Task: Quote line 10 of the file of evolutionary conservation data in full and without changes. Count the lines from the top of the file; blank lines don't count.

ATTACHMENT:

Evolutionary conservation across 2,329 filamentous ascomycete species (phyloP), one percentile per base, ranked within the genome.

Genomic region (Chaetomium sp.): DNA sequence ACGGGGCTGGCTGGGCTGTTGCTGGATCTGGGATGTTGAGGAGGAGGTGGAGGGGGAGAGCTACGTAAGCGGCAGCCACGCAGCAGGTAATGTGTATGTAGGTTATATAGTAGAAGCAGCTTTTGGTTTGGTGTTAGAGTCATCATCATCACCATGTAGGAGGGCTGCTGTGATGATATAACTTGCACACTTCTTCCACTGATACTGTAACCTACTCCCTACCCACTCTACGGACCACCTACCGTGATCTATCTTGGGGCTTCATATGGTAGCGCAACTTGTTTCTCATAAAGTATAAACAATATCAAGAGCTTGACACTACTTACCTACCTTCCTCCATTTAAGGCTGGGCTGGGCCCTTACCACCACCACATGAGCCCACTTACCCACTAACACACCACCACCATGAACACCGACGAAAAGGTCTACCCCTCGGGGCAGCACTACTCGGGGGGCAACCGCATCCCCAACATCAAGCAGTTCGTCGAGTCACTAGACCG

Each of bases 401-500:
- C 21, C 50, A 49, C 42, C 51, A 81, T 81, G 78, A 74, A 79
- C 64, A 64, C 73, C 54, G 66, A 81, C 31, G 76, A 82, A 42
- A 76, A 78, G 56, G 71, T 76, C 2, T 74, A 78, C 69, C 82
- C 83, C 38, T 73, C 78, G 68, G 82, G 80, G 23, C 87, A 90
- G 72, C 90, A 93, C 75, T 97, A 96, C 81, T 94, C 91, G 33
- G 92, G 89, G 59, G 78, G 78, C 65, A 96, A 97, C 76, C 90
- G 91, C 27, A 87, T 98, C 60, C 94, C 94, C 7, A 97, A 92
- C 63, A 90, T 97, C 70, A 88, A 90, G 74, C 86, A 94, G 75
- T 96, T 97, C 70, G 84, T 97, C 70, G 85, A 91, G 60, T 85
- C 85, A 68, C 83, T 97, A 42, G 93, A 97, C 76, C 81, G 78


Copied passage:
- G 91, C 27, A 87, T 98, C 60, C 94, C 94, C 7, A 97, A 92